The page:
Aside from these, I had another couple of return culture shock moments yesterday during a PC Goal 3 presentation. I went to my mom's elementary school to talk with her fifth graders about Peace Corps, living in Georgia and the like. Just walking into the school was an experience. I kept blinking at the brand-spanking-newness of the building (her school is only a few years old) and I was amazed at all of the computers and books and posters and the cleanliness of everything. It was such a warm, welcoming environment, and made me realize how fortunate many American school children are to have such facilities and resources.
My mom and I often talk about school and our students together when we Skype on weekends, and share stories of successes and bad behaviors. I've written her class some emails about Georgia and she tells her kids stories about what Sam and I have been up to. Since I was free yesterday afternoon, I agreed to go to talk with the 5th grade about my experiences so far. My mom had warned me that her class this year doesn't listen very well and can tend to be rowdy sometimes, but that they were really excited to have me come in to show them some pictures and tell them a little bit about what I've been doing and seeing. It might be true that her class can be difficult at times, but to my mind, they were a bunch of precious angels whose behavior couldn't have been better. They listened attentively, asked lots of questions and were all seriously disappointed when I wrapped up and they had to go catch their buses home.
When I'm asked about the differences between American students and those that I see in Georgia, I tend to emphasize the similarities. Really, a kid is a kid wherever he is. Kids in Akhalkalaki like a lot of the same things, listen to a lot of the same music and watch a lot of the same TV shows as kids in America. Their behavior in a lot of ways can be very similar, and especially given similar circumstances, I think the majority of kids will make the same decisions and act in similar ways.
Yesterday, it all hit home for me, how much circumstance and opportunity makes a difference. The way I see it, the American school system (although it has its own drawbacks and failings and is certainly far from perfect) has the human and physical resources to educate children well. I know that there are exceptions and problems, but in general there is an effort in America to work to give each kid a fair shot. Learning, developmental or behavioral problems aren't swept under the rug or ignored or undiagnosed, but are brought to light and then dealt with. We have technology and resources and facilities and teachers and principals and parent volunteers and coaches and other support networks that work together to make a conducive learning environment. It's a real shame, I think, that teachers and others in the education system here have come under attack lately in America. The majority of them are doing some amazing work and we should be encouraging educators to continue striving for the best possible results and development of children, not attacking them for shortcomings, real or imagined.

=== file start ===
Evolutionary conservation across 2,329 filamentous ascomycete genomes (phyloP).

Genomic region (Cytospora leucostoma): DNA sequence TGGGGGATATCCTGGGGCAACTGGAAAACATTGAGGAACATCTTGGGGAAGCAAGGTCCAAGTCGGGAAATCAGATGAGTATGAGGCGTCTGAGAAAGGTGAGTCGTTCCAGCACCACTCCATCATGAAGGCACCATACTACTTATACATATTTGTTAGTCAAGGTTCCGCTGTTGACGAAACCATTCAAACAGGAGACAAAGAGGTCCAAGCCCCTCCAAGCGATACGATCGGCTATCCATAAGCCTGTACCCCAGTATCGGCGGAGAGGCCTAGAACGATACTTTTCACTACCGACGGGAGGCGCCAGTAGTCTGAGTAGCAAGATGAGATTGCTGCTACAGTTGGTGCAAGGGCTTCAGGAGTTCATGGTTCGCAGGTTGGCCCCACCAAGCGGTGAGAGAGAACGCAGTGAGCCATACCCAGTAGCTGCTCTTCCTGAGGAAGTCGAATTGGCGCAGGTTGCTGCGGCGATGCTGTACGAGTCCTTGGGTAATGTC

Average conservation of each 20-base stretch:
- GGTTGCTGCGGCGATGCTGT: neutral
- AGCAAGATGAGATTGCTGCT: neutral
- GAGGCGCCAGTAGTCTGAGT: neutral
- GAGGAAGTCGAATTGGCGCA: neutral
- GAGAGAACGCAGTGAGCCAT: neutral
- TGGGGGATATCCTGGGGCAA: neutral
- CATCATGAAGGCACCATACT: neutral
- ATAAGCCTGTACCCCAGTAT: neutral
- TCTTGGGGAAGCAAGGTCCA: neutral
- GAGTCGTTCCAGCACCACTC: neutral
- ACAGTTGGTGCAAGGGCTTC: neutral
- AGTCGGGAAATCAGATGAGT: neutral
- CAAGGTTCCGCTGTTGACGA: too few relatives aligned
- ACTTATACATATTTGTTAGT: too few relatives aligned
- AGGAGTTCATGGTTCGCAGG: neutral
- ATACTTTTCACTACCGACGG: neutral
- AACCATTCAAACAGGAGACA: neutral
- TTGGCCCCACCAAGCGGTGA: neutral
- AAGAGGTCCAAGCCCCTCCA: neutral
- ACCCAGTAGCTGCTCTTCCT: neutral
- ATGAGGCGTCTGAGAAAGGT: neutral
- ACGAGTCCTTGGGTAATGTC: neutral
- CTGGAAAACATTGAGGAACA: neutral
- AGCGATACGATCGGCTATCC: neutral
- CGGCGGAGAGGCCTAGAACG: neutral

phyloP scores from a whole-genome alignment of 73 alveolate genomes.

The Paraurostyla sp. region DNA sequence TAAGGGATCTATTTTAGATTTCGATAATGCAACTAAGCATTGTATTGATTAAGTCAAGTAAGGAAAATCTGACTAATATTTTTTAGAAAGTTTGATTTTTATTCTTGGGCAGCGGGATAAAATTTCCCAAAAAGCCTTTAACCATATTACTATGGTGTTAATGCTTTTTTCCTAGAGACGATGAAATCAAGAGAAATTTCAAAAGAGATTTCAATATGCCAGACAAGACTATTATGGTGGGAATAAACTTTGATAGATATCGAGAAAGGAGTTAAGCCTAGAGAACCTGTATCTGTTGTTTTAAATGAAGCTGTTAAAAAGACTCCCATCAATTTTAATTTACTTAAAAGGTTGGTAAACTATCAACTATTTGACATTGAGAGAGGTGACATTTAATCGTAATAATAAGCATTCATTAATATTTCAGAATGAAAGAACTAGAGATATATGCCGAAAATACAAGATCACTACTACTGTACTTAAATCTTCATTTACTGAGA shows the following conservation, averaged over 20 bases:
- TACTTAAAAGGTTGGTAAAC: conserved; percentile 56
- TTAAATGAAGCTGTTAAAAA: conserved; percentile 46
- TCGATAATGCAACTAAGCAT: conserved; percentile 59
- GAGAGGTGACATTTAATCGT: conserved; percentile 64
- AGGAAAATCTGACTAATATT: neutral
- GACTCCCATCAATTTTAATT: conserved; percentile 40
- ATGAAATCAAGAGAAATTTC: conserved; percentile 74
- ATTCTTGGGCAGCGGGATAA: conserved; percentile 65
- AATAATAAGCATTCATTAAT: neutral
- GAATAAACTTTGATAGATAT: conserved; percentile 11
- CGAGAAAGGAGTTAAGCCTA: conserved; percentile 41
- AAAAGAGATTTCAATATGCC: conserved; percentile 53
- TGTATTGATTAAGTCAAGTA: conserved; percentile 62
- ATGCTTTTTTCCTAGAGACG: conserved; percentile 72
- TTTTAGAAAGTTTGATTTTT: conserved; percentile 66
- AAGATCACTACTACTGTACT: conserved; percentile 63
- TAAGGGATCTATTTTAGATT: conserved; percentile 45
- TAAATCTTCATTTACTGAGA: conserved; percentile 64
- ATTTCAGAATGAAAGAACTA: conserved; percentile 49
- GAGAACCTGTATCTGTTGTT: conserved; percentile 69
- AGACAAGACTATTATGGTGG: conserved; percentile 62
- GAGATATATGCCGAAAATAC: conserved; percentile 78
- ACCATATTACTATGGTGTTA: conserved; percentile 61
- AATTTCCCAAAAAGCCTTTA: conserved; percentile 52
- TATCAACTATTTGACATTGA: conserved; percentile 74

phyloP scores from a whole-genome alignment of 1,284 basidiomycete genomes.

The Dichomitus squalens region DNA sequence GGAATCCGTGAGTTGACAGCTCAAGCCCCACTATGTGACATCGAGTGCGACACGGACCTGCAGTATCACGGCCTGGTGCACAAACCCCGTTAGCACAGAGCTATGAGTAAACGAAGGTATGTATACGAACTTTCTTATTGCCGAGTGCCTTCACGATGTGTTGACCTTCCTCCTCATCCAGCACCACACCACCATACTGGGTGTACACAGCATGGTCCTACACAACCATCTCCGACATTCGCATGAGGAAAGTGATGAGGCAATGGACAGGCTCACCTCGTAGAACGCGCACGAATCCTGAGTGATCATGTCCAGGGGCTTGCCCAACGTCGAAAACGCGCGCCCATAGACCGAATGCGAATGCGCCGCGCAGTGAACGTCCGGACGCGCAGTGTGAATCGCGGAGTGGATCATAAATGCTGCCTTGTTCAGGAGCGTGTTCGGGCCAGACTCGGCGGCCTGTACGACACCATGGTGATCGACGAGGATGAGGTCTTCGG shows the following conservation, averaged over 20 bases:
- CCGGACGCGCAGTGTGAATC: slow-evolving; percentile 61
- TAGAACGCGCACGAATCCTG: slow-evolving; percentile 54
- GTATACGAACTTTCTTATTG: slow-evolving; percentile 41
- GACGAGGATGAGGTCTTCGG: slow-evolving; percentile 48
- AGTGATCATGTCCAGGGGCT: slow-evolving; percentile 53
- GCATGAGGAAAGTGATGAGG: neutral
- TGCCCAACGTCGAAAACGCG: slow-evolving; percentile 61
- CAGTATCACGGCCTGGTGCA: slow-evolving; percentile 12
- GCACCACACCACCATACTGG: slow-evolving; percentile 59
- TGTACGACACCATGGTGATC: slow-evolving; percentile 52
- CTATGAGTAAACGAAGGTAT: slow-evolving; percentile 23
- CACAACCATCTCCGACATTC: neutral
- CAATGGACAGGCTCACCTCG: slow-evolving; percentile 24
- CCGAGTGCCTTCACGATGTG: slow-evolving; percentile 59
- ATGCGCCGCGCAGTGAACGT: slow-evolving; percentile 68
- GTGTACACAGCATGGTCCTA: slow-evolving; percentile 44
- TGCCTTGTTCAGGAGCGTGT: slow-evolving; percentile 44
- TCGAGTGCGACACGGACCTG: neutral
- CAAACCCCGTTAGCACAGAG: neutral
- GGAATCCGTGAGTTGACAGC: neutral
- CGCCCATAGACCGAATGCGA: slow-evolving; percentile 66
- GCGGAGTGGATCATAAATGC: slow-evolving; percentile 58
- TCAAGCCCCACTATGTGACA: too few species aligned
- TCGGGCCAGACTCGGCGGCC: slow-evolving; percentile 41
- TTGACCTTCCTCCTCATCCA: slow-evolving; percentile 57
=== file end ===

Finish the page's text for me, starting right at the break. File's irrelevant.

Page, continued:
In short, seeing American schoolchildren in an American learning environment helped me realize again how much there is still left to be done in Georgia. Things are improving there, but there's still a long way to go. I think (and I hope) that I'll return to my school with renewed energy and patience to help my students overcome the disadvantages and lack of resources that makes learning even that much more of a challenge.